The Romney camp should have had a better response when it was asked about the Lilly Ledbetter Fair Pay Restoration Act. Team Obama lauds the creation of this law as a triumph in behalf of women’s rights, and has managed to create a sense that opposing Ledbetter equates with a longing to turn the clock back to a Mad Men era. Especially given the current “war on women” narrative, the campaign should have known this question was coming.

In answering the question, the campaign also has the opportunity to expose how this false “war on women” concept distracts from more fundamental economic issues. After all, the Ledbetter law — just like the law that Governor Scott Walker repealed in Wisconsin — has nothing to do with whether discrimination is illegal or whether women deserve to be paid the same as men for equal work. These laws are about the legal process, the terms under which lawsuits can proceed, how employers can defend themselves against claims, and the statutes of limitations for launching a complaint. And setting clear, fair rules is important for job creation and getting our economy back on track.

This isn’t a black-and-white issue; it’s a balancing act. Employees need to have time to file complaints, but employers also need to know that they don’t face a potential liability from employees let go 20 years ago and whose supervisors are no longer even with the company. We need a system that offers just compensation for those truly wronged by an employer, but not one that creates the potential for super-sized payouts that encourage frivolous lawsuits.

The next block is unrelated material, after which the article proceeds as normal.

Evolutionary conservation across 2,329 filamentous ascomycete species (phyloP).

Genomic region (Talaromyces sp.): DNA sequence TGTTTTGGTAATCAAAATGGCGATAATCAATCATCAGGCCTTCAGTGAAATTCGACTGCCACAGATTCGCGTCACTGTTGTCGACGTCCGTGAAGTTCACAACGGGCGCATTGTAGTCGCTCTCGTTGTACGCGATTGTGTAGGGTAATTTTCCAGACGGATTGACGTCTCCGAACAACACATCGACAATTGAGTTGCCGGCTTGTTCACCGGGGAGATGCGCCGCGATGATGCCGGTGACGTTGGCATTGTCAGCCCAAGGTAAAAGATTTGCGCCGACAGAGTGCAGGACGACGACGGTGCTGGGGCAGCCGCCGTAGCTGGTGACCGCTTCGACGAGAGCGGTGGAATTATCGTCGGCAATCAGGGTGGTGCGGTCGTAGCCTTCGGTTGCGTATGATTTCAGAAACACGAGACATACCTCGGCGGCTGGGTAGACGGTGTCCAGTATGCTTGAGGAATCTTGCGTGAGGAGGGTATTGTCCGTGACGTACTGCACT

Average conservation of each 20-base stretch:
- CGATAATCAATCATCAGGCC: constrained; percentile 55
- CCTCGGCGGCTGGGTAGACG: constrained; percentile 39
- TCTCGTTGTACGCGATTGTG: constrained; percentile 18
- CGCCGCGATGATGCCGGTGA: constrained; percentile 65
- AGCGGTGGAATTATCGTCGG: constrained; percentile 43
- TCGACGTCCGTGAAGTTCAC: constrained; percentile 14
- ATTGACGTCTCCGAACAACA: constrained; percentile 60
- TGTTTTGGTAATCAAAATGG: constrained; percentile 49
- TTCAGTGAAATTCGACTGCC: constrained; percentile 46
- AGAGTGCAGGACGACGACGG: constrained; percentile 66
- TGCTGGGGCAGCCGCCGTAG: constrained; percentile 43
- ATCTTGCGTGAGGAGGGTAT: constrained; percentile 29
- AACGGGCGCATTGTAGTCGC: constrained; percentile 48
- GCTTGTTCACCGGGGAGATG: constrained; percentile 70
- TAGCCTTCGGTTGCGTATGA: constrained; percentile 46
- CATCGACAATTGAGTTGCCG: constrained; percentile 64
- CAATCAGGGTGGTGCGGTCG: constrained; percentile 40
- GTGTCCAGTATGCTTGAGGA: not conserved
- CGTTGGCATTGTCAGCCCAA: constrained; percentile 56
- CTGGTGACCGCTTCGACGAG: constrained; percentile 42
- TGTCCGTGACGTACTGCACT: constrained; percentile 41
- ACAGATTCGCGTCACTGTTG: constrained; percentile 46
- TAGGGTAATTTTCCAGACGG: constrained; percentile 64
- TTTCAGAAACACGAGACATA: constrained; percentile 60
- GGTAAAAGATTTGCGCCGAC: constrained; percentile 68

Lawsuits impose a big cost on companies and on the economy. Businesses spending money preparing for and conducting litigation don’t have as much to invest in productive enterprises, such as research and development, expanding production, and hiring workers. This doesn’t mean that companies should be shielded from all lawsuits, but we need to discourage frivolous claims while protecting the rights of those who have legitimate grievances.

One can legitimately believe that the Wisconsin’s Equal Pay Enforcement Act went too far in the direction of encouraging unnecessary litigation by increasing the potential payout for punitive damages, and that the Ledbetter Act extended the statute of limitations too long, opening the door for companies to have to defend employment decisions made decades prior, and still believe in the principle of equal pay for equal work.  Protecting the economy from the costs of frivolous or impossible-to-litigate lawsuits isn’t a “war on women.” But those on the right — and particularly the presumptive GOP nominee — have to be prepared to explain that to a hostile media that’s eager to advance the Left’s narrative.